d. Behavioral results............................................................................................................18
e. Figure 4..........................................................................................................................18
f. Figure 5...........................................................................................................................19
g. Functional results.............................................................................................................20
h. Figure 6..........................................................................................................................20
i. Structural results...............................................................................................................21
j. Figure 7...........................................................................................................................21
k. Figure 8..........................................................................................................................22
l. Figure 9...........................................................................................................................23
m. Figure 10........................................................................................................................23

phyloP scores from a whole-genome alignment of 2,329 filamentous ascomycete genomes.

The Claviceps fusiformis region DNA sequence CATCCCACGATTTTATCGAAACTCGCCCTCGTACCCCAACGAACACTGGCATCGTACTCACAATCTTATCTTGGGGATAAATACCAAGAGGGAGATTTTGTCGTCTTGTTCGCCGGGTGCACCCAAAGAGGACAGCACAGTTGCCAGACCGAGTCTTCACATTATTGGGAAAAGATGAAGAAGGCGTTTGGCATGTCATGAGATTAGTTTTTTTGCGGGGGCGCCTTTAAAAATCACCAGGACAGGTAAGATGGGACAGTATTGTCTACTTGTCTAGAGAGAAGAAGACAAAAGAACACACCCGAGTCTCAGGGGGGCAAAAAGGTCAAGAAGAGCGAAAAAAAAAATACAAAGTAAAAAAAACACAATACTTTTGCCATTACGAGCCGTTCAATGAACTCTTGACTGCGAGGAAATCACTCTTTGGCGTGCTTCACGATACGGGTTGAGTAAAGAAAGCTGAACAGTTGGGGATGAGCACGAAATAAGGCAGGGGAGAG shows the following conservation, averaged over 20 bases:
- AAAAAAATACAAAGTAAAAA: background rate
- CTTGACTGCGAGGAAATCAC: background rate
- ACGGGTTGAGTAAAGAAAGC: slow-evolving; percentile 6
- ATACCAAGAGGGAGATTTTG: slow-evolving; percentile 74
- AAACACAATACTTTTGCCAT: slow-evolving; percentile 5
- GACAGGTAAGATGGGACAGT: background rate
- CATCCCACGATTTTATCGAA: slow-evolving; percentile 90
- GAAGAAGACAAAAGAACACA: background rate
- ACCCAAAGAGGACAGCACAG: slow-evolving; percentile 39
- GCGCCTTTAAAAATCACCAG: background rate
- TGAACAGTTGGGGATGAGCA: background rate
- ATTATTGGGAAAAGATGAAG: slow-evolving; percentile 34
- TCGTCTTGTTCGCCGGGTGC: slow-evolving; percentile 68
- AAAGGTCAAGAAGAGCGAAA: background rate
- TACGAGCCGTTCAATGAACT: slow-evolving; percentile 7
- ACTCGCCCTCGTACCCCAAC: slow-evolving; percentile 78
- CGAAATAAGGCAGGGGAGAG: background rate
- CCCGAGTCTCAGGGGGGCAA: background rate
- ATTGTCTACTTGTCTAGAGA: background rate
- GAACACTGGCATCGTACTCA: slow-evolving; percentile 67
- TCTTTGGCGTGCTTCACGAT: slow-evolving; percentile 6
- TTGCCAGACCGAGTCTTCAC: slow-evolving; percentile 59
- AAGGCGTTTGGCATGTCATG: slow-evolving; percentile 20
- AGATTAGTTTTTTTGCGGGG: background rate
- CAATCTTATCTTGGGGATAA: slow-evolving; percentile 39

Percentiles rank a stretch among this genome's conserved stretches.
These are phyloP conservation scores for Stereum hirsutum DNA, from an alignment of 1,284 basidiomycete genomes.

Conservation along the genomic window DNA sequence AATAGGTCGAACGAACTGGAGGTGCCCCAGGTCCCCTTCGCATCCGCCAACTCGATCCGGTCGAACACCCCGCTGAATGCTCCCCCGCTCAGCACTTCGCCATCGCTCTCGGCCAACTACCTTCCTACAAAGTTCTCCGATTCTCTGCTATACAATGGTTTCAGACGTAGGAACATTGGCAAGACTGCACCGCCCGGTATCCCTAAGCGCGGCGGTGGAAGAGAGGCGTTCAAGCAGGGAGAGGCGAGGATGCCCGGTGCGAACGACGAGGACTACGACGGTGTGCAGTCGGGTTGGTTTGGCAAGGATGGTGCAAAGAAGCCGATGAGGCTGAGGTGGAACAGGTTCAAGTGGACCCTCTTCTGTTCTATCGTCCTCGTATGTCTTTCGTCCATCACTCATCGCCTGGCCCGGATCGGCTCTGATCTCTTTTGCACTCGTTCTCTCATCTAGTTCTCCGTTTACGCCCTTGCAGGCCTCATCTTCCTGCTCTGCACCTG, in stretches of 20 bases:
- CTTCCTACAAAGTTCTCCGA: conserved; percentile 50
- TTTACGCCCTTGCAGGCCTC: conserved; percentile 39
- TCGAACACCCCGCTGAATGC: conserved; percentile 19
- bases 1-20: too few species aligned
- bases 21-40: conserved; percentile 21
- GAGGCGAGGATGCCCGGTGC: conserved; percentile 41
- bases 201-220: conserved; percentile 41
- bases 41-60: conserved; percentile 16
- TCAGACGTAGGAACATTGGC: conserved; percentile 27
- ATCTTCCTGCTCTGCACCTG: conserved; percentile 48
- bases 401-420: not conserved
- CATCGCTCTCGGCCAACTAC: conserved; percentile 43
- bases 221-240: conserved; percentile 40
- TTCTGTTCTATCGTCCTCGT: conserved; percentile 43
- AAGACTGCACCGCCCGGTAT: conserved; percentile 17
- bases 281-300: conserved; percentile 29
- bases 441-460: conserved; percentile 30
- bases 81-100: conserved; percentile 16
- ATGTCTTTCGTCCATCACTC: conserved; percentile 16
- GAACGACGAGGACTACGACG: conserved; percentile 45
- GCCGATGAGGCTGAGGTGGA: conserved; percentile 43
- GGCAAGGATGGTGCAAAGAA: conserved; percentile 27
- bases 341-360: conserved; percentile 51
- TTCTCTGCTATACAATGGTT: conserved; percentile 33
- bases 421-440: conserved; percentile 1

IV. Discussion......................................................................................................................24
a. Personality.......................................................................................................................24
b. Emotional........................................................................................................................25
c. Behavioral.......................................................................................................................25
d. Functional.......................................................................................................................26
e. Structural........................................................................................................................27
V. Tables.............................................................................................................................32
a. Table 1............................................................................................................................32
b. Table 2............................................................................................................................32
IV. References.....................................................................................................................34